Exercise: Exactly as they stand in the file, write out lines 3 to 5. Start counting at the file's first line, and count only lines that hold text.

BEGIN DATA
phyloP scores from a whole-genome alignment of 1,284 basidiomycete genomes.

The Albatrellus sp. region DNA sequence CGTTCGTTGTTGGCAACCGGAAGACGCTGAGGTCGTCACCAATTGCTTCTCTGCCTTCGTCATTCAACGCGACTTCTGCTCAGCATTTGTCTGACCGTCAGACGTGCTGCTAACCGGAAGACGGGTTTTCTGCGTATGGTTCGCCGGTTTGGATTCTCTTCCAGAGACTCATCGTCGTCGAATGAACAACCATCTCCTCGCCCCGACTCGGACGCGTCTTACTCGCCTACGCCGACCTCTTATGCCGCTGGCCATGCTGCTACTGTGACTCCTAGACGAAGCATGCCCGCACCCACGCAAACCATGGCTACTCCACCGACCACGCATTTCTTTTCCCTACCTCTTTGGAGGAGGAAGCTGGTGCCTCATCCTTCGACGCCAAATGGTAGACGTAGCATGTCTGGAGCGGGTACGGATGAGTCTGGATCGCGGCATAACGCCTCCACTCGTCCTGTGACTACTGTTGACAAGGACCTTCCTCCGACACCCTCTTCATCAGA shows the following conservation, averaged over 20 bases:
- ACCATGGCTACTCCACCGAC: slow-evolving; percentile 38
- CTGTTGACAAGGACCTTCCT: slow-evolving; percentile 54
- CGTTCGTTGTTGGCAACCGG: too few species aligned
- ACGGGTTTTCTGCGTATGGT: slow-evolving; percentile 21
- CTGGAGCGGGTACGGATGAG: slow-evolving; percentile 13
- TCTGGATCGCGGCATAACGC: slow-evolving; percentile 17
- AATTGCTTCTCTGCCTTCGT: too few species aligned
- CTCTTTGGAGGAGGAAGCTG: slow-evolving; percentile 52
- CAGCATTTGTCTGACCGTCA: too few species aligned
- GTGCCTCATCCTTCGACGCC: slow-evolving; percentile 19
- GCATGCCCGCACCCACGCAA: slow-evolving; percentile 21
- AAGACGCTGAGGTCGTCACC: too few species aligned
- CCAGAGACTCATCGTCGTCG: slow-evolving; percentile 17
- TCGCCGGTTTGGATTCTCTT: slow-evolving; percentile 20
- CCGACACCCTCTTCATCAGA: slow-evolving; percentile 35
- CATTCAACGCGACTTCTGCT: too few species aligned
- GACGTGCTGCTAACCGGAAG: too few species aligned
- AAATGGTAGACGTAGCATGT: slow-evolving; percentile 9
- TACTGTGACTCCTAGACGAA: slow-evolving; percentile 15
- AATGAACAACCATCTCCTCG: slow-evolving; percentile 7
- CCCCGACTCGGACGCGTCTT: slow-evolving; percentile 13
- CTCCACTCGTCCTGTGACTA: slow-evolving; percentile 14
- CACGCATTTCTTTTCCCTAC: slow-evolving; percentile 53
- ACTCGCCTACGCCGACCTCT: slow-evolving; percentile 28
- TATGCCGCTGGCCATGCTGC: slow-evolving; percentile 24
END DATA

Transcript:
- ACCATGGCTACTCCACCGAC: slow-evolving; percentile 38
- CTGTTGACAAGGACCTTCCT: slow-evolving; percentile 54
- CGTTCGTTGTTGGCAACCGG: too few species aligned